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Most Say Political Anger Triggered Congressional Shooter

Friday, June 16, 2017

Most Americans think politics is to blame for this week’s shooting attack on Republican members of Congress and aren’t writing it off as just random violence.

The latest Rasmussen Reports national telephone and online survey finds that 55% of American Adults believe the shooting incident was the result of political anger in this country. Only 28% think it was a random act of violence by an unstable person. Seventeen percent (17%) are not sure.  (To see survey question wording, click here.)

By comparison, just 28% said the shooting of Democratic Congresswoman Gabrielle Giffords and the killing of six others in Arizona in January 2011 was the result of political anger.

It was quickly established that this week’s shooter, killed by police on the scene, was a Bernie Sanders supporter who had made numerous threatening comments on social media about Republicans and President Trump. However, Democrats (49%) and those not affiliated with either major party (51%) are much less likely than Republicans (68%) to attribute the attack to political anger. Democrats and unaffiliateds are more likely to be undecided.

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The survey of 1,000 American Adults was conducted on June 14-15, 2017 by Rasmussen Reports. The margin of sampling error is +/- 3 percentage points with a 95% level of confidence. Field work for all Rasmussen Reports surveys is conducted by Pulse Opinion Research, LLC. See methodology.

Just before Trump’s inauguration in January, 50% of voters said the United States was a more divided nation after eight years of the Obama presidency, but Republicans and unaffiliated voters felt that way much more strongly than Democrats did. Things may have only gotten worse since then: Just two months ago, 61% of Democrats still believed that Trump did not win the election fairly last November.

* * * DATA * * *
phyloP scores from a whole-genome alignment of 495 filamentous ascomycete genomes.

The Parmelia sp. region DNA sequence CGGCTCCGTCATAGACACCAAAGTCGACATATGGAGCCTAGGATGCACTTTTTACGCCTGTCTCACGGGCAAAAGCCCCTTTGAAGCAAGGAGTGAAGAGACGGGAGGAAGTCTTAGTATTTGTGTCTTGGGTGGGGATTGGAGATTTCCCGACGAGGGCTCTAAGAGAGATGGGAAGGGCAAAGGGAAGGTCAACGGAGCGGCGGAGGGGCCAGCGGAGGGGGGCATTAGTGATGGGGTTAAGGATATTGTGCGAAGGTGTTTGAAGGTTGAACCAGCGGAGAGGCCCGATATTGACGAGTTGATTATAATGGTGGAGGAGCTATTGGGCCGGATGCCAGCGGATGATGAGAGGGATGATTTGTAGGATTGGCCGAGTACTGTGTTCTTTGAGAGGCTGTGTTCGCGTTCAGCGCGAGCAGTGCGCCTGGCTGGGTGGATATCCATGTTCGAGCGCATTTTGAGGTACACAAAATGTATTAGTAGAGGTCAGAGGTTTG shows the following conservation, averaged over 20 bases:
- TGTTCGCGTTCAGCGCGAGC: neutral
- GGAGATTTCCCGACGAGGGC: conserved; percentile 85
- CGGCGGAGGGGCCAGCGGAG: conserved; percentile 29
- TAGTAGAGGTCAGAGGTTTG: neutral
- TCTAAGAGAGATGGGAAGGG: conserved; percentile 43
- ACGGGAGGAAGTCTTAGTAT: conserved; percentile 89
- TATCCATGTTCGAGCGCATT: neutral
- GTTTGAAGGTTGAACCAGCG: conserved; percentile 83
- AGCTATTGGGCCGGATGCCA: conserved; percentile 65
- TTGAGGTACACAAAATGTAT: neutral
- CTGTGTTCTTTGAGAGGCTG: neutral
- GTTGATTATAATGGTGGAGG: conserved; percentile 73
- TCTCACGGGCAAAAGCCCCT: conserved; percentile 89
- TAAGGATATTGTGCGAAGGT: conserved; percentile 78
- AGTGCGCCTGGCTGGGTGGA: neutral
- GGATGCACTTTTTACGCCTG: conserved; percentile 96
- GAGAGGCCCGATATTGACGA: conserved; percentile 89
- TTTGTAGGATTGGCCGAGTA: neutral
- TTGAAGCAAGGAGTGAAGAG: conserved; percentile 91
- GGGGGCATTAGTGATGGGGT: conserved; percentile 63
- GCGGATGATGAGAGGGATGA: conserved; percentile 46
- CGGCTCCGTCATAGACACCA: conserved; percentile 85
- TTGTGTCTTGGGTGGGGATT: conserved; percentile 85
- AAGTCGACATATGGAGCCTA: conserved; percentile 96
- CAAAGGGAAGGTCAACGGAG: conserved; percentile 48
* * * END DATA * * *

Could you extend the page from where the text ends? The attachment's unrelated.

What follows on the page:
There are sharp partisan differences on virtually all political issues now, including most recently the president’s firing of FBI Director James Comey.

Eighty percent (80%) of Americans say they have followed recent news reports about the shooting attack on the congressional Republicans and their staff members, with 49% who have been following Very Closely.  Just 16% have not followed these reports very closely, if at all.

Among those who have been following news reports about the incident Very Closely, 66% attribute it to political anger in the country.

Men are more likely to blame political anger for this week’s shootings than women are.

The older the adult, the more likely they are to be following the story and to believe that the latest shooting incident is a result of political anger in this county.

Only 37% of all likely voters believe the country is headed in the right direction, down from a high of 47% just after Trump took office in January. Still, that compares to 27% a year ago at this time.

Fifty-seven percent (57%) believe that politics in Washington, D.C. will become even more partisan over the next year.

Most voters agreed in late February that it was bad for America and bad for the Democratic Party if Democrats continued to flat out oppose everything Trump does. Even Democrats were conflicted about their party’s scorched earth policy.

Forty-four percent (44%) of all voters believe most reporters are trying to block Trump from passing his agenda. By comparison, 48% said most reporters were trying to help President Obama pass his agenda in 2010.

But the majority of voters also feel that the president is to blame for his bad relationship with the media, although they don't think there is anything he can do about it.

Additional information from this survey and a full demographic breakdown are available to Platinum Members only. 

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